"Fresh-tasting Italian-style marinara sauce is a winter luxury. It's a process to make this canned version, but oh, so worth it! Follow canning protocol to prepare this cooking staple you'll love finding in your pantry in January. Vary the amounts of garlic and spices according to your family's taste. Use this as a base sauce and add sausage, ground turkey, and other spices." — ScandoGirl
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plum tomatoes, cored and halved lengthwise
1 1/2 tablespoons
ground black pepper
extra-virgin olive oil
yellow onions, finely chopped
garlic, finely chopped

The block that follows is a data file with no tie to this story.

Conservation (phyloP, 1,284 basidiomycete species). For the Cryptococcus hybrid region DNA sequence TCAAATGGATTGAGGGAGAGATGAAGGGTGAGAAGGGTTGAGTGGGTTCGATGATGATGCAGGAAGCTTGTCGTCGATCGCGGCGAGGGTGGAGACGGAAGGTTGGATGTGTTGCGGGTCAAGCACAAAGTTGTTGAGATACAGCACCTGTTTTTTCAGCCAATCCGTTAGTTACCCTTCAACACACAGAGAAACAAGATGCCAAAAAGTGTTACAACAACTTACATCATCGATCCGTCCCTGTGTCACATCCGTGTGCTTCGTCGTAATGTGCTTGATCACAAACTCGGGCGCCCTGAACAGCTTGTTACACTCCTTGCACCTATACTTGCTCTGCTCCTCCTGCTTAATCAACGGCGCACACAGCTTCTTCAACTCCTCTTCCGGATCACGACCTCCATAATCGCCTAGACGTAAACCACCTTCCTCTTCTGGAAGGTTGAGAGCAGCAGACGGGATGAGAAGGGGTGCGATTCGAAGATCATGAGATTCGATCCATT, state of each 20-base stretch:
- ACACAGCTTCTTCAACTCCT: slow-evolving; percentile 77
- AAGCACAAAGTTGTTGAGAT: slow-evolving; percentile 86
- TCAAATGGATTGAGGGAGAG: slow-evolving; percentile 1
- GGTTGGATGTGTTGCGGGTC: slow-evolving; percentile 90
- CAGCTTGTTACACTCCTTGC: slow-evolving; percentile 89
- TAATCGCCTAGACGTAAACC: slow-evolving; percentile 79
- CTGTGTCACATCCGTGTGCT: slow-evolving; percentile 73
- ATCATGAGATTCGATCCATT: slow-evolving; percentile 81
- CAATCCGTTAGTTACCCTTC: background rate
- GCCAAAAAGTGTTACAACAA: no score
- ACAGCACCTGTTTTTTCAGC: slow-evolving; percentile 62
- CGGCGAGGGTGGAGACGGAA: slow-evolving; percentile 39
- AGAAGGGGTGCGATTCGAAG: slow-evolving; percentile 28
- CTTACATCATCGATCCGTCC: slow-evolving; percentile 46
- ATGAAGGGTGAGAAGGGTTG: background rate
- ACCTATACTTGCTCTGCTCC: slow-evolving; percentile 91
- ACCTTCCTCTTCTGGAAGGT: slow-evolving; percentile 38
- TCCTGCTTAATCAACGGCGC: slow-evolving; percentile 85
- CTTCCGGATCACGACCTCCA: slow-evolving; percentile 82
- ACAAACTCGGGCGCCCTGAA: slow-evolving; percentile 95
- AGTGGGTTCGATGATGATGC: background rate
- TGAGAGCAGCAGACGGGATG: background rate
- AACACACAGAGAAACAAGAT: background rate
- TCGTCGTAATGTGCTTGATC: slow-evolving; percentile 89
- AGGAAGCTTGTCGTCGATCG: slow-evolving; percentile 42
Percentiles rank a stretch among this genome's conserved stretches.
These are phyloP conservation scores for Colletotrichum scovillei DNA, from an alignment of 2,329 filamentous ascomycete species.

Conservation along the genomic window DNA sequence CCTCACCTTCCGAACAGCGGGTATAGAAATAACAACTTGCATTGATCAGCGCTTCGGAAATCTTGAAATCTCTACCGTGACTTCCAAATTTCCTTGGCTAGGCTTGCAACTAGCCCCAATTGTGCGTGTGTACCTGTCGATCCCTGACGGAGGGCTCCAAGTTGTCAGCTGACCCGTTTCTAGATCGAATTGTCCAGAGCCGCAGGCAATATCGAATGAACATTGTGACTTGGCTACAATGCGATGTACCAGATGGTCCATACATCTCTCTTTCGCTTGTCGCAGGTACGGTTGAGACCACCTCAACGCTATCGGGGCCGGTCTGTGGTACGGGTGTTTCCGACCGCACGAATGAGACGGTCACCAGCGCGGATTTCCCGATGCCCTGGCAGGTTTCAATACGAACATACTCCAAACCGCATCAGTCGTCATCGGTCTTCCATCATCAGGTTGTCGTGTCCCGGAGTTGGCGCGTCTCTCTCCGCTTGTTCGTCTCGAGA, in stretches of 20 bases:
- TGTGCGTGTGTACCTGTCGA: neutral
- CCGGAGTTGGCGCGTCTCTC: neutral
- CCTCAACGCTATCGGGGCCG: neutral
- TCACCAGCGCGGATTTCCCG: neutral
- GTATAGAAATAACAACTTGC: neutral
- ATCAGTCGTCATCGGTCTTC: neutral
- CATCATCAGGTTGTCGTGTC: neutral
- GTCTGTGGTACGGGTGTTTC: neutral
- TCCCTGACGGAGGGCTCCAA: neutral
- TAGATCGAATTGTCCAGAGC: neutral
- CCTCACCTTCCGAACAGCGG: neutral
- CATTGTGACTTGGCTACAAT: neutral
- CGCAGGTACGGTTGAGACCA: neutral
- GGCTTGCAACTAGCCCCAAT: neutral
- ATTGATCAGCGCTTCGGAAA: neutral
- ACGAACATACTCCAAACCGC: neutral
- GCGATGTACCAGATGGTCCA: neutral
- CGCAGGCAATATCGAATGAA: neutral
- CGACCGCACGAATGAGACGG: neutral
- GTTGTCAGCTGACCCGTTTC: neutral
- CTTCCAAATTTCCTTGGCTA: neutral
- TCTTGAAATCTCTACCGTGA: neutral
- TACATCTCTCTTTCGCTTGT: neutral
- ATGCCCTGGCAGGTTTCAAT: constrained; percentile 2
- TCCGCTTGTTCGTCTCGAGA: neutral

10 1-quart canning jars with rings and lids
1 3/4 cups
bottled lemon juice, divided
Great, large batch recipe for the end of summer tomatoes. I did change up the order of operations a little by par boiling the tomatoes for 2 minutes, dipping them in ice water and sliding the skins off (long process for 25 lbs!. Then I halved the tomatoes and threw them into the large cooking pot to simmer and start to break down. I used my immersion blender after about 30 minutes of simmering, to break up leftover chunks. I then took the tomatoes and put them through my food mill to strain the seeds. The strained marinara was then seasoned with the spices etc and the onions. It has been cooking down for about 2 hours and has probably another 3 hours to go before canning. Thanks for a large batch recipe!
* Percent Daily Values are based on a 2,000 calorie diet.
Tomato Harvest Marinara Sauce
Serving Size: 1/40 of a recipe
Servings Per Recipe: 40
Amount Per Serving
Calories from Fat: 31
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